I have a friend who works in a senior position in the Finance department of one of the Home Counties. It is a Conservative-controlled authority though has been, until recently, fairly non-political in outlook. He has worked for the County for over twenty years. I met him at the weekend. I have never known him so angry or in despair at what is going on in his authority at the moment.
Last week, the County Council passed the 2007/08 Budget allowing for a rise of 4.4% in its Council Tax precept (residents pay both a County and a District/Borough Council Tax precept adding up to the one figure). This followed an initial officer proposal for a 4.9% rise. My friend tells me the change is entirely political in nature and the shortfall will mean potentially damaging cuts in services. I was told that the County Councillors had been asked by Conservative Party HQ to push for a lower tax rise in order to provide the Conservatives with some "good publicity" in the run-up to the May local elections. Unfortunately, my friend suggests, the "publicity" from closed libraries, youth centres and adult education centres may not be exactly what the Tories are looking for.
What has angered my friend is that the Members of the County Council have callously disregarded officer recommendations and warnings on the state of the Council's finances and have put the political objectives of the Conservative Party before the services local people need.
Now, of course, the crisis in local Government goes far beyond one authority. The centralisation of powers started by Margaret Thatcher and continued by both John Major and Tony Blair has done untold damage to the democratic health of the nation. On top of that, the very funding of local Government itself has remained an unresolved and festering problem.
The abolition of the "Poll Tax" in 1991 and its replacement by the Council Tax was the most obvious political result of the toppling of Margaret Thatcher the previous November. However, the Council Tax was a political expediency rather than a thought through method of finance. In effect, local authorities and residents were subsidised by Government so that for every pound spent by a local Council, roughly 72p came from central Government and only 28p from local sources. Houses were "valued" by a series of bands reflecting the property values at that time and there was a commitment to a five-year revaluation which has occurred for non-domestic premises.
Sixteen years on and the Blair Government has, if anything, made matters worse. Terrified, one imagines, of the political backlash, revaluation of domestic properties in England remains off the agenda. On the other hand, the funding of local authorities, under the control of John Prescott and now David Miliband, has been used to systematically re-distribute funds from south to north. This has led to the Daily Mail and other anti-Labour papers claiming the "Sovietisation" of parts of Britain as large numbers of the workforce in the north are directly or indirectly employed by the public sector (and supposedly inclined to vote Labour).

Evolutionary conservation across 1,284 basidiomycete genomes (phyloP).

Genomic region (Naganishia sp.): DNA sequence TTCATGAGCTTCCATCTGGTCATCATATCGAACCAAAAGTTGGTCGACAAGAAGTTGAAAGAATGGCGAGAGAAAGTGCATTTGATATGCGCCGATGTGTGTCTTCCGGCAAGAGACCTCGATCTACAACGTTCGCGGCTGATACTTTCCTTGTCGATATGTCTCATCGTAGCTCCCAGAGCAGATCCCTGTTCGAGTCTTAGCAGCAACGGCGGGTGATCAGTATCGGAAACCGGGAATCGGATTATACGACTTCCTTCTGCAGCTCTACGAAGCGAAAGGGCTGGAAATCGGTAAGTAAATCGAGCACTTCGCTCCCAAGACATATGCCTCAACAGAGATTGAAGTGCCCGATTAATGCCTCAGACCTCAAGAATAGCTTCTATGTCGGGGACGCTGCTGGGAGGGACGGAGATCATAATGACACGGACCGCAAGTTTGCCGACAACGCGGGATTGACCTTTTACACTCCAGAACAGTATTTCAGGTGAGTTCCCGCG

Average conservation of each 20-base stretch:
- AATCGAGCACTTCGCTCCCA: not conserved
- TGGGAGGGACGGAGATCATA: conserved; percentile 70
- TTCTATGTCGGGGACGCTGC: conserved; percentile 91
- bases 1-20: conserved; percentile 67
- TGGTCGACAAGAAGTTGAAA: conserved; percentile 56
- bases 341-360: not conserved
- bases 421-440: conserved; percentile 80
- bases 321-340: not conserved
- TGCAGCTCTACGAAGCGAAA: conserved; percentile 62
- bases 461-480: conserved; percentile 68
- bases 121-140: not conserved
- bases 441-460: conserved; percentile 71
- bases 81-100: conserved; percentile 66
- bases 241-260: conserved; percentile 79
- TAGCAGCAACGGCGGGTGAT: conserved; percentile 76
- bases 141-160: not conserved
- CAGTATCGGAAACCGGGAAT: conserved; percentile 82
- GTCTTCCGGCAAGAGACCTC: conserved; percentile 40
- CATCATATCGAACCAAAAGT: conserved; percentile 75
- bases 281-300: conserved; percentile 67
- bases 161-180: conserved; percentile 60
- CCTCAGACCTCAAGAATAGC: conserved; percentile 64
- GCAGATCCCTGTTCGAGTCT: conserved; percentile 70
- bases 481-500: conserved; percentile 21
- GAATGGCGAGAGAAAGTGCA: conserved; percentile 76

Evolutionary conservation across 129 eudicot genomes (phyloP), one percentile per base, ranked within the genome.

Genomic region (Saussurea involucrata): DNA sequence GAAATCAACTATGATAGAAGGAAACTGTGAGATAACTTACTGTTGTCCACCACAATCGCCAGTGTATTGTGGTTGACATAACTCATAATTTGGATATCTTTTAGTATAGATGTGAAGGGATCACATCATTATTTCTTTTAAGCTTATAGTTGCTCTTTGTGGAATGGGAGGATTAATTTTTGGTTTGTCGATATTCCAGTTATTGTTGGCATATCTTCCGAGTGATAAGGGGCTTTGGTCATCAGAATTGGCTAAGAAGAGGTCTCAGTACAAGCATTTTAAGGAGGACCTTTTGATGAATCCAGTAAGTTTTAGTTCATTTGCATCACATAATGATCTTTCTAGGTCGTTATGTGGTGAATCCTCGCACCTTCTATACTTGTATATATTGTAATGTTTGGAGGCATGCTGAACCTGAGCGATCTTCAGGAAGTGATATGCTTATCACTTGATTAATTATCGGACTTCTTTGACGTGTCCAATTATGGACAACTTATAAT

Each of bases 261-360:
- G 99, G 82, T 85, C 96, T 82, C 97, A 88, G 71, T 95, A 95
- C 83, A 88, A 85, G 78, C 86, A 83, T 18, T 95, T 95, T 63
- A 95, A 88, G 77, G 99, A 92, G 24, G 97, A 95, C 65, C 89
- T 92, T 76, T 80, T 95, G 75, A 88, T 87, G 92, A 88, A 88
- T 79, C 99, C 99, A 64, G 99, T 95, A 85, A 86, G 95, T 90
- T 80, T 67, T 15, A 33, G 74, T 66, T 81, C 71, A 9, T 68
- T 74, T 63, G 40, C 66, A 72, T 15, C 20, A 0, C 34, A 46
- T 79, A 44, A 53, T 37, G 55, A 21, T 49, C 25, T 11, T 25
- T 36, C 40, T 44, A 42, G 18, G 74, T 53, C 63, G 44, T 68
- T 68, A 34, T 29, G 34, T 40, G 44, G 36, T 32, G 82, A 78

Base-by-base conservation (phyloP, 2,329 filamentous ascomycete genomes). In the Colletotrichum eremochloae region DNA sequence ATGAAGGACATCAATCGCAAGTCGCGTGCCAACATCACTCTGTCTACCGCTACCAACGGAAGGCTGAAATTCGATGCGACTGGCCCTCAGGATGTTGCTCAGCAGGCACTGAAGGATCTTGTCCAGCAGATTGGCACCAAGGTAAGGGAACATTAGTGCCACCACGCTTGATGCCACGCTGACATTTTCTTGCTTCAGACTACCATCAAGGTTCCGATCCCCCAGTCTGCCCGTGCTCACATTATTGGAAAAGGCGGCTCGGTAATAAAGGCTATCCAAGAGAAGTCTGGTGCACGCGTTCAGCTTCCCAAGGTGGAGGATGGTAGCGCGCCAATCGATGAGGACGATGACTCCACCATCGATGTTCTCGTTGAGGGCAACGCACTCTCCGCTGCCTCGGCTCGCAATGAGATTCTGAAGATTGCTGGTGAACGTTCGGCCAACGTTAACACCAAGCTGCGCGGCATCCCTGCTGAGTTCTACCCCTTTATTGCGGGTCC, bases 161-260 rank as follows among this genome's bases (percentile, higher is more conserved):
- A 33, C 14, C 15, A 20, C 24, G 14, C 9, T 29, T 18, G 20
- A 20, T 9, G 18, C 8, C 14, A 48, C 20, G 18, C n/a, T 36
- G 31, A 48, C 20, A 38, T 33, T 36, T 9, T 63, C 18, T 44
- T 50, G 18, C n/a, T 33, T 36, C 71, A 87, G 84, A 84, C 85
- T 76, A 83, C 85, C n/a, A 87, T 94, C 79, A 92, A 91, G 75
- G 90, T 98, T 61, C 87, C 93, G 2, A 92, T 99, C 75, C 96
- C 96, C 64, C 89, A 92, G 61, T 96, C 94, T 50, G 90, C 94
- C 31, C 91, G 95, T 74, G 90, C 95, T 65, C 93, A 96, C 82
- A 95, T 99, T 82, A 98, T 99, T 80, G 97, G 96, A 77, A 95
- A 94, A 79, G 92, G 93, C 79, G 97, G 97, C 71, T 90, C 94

My friend's authority has suffered years of low levels of central Government funding and, unable and probably unwilling to raise Council Tax, has repeatedly cut staff costs (though not consultancy costs) to the bone. The fact, however, is that my friend's authority employs only 35 approved social workers instead of the required 70 because it simply cannot attract qualified staff on the wages it is able to pay.
The irony is that while there are pockets of deprivation in his county, there are also areas of enormous wealth with house prices well into seven figures. Unfortunately, the lack of a revaluation means the rise in house prices over the last sixteen years has not been taken into account. IF the top band for Council Tax is still set at £320k, then a house of that value pays the same Council Tax as a house of £1 million which is grossly unfair.
Apart from a comprehensive revaluation of property, there also needs to be a re-structuring of the tax bands themselves taking into account regional variations in value. I'm aware that rising property prices do not always equate to rising personal incomes but we have to start somewhere. If then we make the median value for property at say £200k we could say that a house value £1 million would pay five times the Council Tax base for that area.
Let's say the base itself is £1k per year for the median house, that means the £1 million house in that area pays £5k per year in Council Tax and of course the house valued at £100k pays only £500 per year.
Now, this isn't fair...the current system isn't fair. Local Income Tax (LIT) isn't fair either. There is no fair system of local Government finance because the country isn't homogenous. Newham (where I live) isn't the same as Kensington & Chelsea. The needs are different, the potential amounts of money which can be raised are different. It''s time politicians of all parties stopped seeking some holy grail of a fair funding system of local Government and accepted the fact of inequality and the need for redistribution.
The one thing which I think needs to be done is to take the funding decisions out of the hand of politicians. A wholly independent Local Government Finance Commission would have the remit of looking at every local authority and making a balanced assessment of present and future needs based on submissions from the authorities themselves. Clearly, wealthier areas should raise more from within their own populations while poorer areas will need more assistance from central Government. The inequalities already exist, the current system accentuates them while we should be seeking to mitigate them.
As always, I welcome any opinions.